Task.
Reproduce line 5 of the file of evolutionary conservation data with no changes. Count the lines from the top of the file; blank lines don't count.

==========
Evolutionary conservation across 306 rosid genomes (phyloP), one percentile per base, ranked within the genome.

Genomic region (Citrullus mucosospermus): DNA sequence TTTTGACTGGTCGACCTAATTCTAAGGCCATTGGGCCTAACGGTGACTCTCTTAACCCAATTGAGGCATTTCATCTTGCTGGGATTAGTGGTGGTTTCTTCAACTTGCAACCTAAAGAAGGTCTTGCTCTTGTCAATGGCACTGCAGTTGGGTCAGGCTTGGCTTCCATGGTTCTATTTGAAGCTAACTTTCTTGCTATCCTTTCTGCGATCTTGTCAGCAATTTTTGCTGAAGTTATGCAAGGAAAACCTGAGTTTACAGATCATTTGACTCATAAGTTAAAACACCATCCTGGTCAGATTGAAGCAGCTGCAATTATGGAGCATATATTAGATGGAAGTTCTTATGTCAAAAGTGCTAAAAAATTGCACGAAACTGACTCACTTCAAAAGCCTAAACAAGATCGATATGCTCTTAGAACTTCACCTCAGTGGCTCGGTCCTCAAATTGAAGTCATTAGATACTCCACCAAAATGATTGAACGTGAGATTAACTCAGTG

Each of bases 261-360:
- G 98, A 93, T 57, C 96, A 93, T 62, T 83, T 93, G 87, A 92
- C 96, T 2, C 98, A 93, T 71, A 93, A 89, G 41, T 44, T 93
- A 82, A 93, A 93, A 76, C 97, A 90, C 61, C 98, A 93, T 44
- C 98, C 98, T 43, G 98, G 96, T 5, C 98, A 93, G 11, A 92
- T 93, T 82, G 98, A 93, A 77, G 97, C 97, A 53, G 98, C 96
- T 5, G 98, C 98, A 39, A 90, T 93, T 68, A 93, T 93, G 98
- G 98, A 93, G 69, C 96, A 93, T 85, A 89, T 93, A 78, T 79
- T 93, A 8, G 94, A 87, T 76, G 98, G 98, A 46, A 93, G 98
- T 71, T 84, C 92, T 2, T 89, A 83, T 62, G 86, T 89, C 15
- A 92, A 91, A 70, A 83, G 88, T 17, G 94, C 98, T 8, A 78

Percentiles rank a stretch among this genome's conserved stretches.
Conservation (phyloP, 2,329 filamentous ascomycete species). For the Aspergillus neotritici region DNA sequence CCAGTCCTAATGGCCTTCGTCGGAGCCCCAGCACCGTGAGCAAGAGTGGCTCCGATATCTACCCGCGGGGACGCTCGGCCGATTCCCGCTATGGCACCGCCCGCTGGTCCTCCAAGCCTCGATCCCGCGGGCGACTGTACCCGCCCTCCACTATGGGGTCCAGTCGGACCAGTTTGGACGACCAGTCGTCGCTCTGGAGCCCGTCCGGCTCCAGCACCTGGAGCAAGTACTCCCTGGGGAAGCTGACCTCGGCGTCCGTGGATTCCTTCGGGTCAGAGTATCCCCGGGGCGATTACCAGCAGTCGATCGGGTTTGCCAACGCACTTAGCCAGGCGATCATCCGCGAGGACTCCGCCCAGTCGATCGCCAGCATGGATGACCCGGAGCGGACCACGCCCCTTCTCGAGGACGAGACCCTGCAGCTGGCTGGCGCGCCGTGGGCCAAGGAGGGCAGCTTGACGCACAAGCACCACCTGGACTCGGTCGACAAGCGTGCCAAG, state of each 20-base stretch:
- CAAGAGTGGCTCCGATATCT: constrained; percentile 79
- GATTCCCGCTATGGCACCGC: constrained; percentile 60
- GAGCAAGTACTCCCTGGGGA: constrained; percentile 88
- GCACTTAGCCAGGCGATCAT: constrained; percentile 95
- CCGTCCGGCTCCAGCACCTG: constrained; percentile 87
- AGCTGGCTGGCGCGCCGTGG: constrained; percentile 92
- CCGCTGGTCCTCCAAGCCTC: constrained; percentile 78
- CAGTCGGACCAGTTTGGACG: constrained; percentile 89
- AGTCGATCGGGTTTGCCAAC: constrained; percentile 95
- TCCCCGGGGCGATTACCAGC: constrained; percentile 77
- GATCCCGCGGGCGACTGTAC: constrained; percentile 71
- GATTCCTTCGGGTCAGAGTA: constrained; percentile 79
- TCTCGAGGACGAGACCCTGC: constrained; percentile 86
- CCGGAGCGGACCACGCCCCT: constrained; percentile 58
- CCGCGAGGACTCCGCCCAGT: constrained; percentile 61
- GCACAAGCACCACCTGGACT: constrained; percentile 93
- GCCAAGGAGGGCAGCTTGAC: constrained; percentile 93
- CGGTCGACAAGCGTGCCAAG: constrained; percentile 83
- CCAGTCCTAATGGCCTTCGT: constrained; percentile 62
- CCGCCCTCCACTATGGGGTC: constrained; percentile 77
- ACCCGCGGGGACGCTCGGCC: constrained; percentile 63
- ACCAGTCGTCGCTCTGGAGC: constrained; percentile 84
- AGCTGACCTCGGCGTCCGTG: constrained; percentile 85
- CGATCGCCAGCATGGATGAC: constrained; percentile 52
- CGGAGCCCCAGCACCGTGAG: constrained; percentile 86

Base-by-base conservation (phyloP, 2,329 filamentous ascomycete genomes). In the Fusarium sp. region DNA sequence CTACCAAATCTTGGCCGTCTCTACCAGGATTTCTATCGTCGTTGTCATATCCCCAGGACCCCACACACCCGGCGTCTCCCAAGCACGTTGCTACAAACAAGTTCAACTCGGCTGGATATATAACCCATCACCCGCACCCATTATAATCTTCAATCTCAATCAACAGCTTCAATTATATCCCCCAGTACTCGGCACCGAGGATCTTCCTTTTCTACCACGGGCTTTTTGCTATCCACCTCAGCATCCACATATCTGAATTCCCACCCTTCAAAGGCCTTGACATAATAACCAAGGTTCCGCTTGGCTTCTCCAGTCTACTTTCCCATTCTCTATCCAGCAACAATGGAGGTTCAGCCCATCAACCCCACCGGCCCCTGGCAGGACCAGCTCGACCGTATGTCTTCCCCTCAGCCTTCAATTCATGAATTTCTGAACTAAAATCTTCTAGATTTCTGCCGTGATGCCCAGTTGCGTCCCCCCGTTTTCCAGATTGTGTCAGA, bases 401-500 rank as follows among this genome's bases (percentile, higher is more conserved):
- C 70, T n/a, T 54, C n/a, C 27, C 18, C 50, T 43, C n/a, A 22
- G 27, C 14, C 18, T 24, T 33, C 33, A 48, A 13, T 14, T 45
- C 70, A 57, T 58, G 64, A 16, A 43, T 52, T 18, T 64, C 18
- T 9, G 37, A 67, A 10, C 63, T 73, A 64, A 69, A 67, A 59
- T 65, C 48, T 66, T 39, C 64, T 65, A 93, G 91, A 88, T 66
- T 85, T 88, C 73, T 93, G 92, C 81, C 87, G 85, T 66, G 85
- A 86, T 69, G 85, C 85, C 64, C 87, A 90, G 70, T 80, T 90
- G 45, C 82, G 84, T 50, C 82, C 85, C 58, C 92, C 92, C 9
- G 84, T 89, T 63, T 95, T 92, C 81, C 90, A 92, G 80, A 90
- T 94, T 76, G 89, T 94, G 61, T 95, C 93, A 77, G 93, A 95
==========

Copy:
- C 96, T 2, C 98, A 93, T 71, A 93, A 89, G 41, T 44, T 93